A champion stood among the piled jars of makdous, rolls of sticky dried fruit and crates of fresh produce at Souk el-Tayeb Saturday morning. Her call to fame: tabbouleh.
Jamileh Nohra won first place in a tabbouleh competition at Souk el-Tayeb, a farmers’ market at Beirut’s new waterfront. Souk organizers hosted the competition in honor of National Tabbouleh Day, which seeks to unite Lebanese-style tabbouleh lovers from all over the world. It is celebrated every year on the second Saturday of July.
“I am very happy, of course, because I made other people happy,” said Nohra, who promptly returned to work at her vegetable stand after the winner was announced.
“Food is what unites people, and this is what I like to see,” she added.
Nohra’s message reflects the very purpose of National Tabbouleh Day, which is to use a common and beloved dish to bring Lebanese from the diaspora and from all the religions and regions of Lebanon together for one day, event organizers said.
Tabbouleh, a simple chopped salad made from bundles of parsley, ripe tomatoes, onion and cracked bulgur wheat, seasoned with lemon juice and salt, is a mainstay of Lebanese cuisine.
With so little room for deviation, one might assume it’s impossible to differentiate one of these simple salads from the next. But Nohra assures, and her judges confirm, that the trick to making fabulous tabbouleh is in the freshness of the ingredients.
Her secret: Wash the parsley in drinking water not tap, keep all the ingredients very cold before preparation, and if possible grow your own veggies.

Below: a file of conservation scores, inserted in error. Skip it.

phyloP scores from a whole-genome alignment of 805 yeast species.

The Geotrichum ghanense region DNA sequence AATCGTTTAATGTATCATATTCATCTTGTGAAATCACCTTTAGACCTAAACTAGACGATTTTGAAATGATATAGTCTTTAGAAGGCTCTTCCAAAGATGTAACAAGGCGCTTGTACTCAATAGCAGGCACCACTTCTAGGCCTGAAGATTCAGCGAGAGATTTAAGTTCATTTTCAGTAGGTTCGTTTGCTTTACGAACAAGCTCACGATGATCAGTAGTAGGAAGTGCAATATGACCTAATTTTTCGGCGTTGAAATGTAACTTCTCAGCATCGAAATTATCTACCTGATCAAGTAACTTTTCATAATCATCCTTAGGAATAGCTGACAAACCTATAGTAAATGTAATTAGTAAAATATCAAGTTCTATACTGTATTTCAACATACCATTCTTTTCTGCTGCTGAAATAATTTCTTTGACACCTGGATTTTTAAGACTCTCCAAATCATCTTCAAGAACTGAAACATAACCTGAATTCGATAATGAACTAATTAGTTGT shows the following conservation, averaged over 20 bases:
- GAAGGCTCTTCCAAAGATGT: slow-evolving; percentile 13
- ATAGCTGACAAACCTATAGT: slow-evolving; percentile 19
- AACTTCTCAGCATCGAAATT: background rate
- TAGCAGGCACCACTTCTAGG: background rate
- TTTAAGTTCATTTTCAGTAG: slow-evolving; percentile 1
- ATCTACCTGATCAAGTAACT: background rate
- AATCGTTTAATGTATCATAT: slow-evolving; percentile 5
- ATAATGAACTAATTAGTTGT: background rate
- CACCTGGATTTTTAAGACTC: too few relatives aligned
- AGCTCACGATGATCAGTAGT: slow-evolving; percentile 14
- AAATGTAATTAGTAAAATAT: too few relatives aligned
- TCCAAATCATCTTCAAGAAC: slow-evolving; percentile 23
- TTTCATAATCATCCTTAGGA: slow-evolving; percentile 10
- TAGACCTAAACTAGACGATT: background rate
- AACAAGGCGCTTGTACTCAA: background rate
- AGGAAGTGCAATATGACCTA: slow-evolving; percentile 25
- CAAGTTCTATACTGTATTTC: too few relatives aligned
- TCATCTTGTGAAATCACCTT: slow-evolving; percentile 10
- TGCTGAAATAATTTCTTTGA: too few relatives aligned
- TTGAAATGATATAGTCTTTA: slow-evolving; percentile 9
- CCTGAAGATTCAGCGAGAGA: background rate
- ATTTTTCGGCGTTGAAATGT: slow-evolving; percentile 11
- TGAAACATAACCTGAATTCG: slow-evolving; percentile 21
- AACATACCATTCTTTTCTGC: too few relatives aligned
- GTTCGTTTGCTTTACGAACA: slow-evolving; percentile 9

That’s easy for Nohra to say. She grows vegetables at her home in the west Bekaa and sells them every weekend at Souk el-Tayeb. The souk brings together farmers and traditional food artisans from around Lebanon each Saturday morning until 2 p.m.
Nine vendors participated in Saturday’s competition, seven women and two men.
There were no hard feelings among the rest of the participants, said souk coordinator Mira Makhlouta.
The souk holds friendly competitions so often “they’re actually happy if someone else wins,” Makhlouta said.
Souk el-Tayeb has been hosting events for National Tabbouleh Day since 2007, when the Tourism Ministry officially approved the celebration.
The idea for the special day is much older, founder Ricardo Mbarkho said.
The idea came to Mbarkho in 1996 when he was confronted with a tinge of homesickness for an authentic Lebanese tabbouleh in France.
“I was walking around Paris and I found an odd tabbouleh; it might have been Algerian or something,” Mbarkho recalls. “Then I was in the market and I saw another strange dish.”
“I thought I should make it clear for the international community what a Lebanese tabbouleh is,” he said.
In 2001, the idea for an international tabbouleh day exploded beyond Mbarkho’s imagination thanks to the Internet.
Trained in fine art, he sees the web of people enjoying tabbouleh one day a year as an unconventional form of art.
“It gives form to a powerful link between people who love Lebanese tabbouleh,” Mbarkho’s said, whether they are eating it as a family in Lebanon or alone in Canada.
Nohra, who’s been preparing tabbouleh for at least 40 years, knows how it links people, she said. She inherited her recipe from her mother and grandmother.
“As a girl, I used to see my mother and my neighbors and my grandmother making tabbouleh, and then I started making my own,” she said. “It comes from within me.”
The Daily Star